Top emerging markets bond manager seeks hidden gems in frontier markets
Fed up with the U.S.-China trade war, Claudia Calich, a top emerging markets bond manager, is finding hidden gems in frontier markets less affected by the conflict.
Ukraine, Nigeria and Kazakhstan offer opportunities because local developments dominate the direction of their markets, said London-based Calich at M&G Investments. That makes their currencies less vulnerable to the direction of the dollar and changes in investor sentiment caused by the trade dispute.
The fund manager has beaten 93% of her peers in the past three years based on the performance of the $1 billion M&G (Lux) Emerging Markets Bond Fund.
“The dollar view is not as critical for these types of currencies,” said Calich, who helps manage $2 billion of emerging market bonds. For these trades, it “doesn’t matter what happens with the U.S. and China in the near term.”
Tariffs implemented between the U.S. and China are holding back the global economy, which is currently at a “precarious stage,” IMF’s Managing Director Christine Lagarde had said. While the two agreed on a trade truce over the weekend, strategists and investors are worried that core issues haven’t been resolved and there is a risk that negotiations will once again fail.
“Next week, there could be something else from Trump and he’s changed his mind,” Calich said.
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In the dollar-bond segment, frontier-market debt are headed for their best performance in two years. They’ve handed investors a return of almost 14% this year, compared with a loss in 2018, according to JPMorgan Chase’s Next Generation Markets Index.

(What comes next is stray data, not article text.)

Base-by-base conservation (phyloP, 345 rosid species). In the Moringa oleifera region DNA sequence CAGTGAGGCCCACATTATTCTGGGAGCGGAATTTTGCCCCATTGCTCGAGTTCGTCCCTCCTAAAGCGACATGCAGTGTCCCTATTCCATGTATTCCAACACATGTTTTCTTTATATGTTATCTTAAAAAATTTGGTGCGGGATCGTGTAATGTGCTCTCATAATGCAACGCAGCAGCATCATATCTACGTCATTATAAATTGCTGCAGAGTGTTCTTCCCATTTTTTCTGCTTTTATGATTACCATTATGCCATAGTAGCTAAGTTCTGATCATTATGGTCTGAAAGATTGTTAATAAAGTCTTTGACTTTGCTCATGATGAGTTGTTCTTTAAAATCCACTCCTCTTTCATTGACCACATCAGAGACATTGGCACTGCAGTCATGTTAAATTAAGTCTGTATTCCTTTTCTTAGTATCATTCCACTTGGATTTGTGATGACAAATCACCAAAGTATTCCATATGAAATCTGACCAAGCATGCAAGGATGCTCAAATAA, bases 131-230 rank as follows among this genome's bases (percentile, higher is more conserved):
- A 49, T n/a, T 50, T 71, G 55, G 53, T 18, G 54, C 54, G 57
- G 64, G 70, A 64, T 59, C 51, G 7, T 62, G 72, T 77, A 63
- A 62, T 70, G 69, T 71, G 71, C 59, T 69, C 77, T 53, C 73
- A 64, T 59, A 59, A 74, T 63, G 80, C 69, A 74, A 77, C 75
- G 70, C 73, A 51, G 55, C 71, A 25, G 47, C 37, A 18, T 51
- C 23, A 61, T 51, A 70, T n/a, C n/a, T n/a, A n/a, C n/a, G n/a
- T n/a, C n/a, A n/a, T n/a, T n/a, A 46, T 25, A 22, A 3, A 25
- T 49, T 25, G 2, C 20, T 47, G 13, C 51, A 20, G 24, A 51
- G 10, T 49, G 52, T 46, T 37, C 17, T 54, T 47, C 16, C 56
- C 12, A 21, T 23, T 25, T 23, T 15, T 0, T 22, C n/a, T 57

Calich added to local-bond exposure in Ukraine even before the landslide win of comic Volodymyr Zelenskiy in the presidential election in April. He is appointing the right people to do the job and is committed to IMF reforms, Calich said. The Ukrainian hryvnia is the fourth-best performing currency in the world against the dollar this year, data compiled by Bloomberg show.
Meanwhile, Africa’s biggest oil producer, Nigeria, offers high interest rates and inflation that is trending lower, she said. A 10-year naira bond yields more than 14%, while inflation eased to 11.4% in May from a recent peak of 18.7% in January 2017.
Calich raised her holdings in Nigeria’s domestic bonds after the re-election of Muhammadu Buhari as president in February, on the expectation that central bank Governor Godwin Emefiele will be given a second term. Emefiele, who was reappointed in May, has been able to keep the volatility in the exchange-rate low, she said. The naira has gained about 0.6% this year against the dollar.
Elsewhere, Kazakhstan, another energy-rich country, has a high-level of foreign exchange reserves, attractive yields and its “path of change” is now clearer with the appointment of new leaders, according to Calich.
For now, a scenario of lower growth and easy monetary policy is “actually still an OK environment for emerging markets”, the M&G fund manager said.
“It’s only when there’s a large recession that prompts risk aversion and a lot of weakening of the currencies,” Calich said. “That’s when emerging markets normally don’t do well.”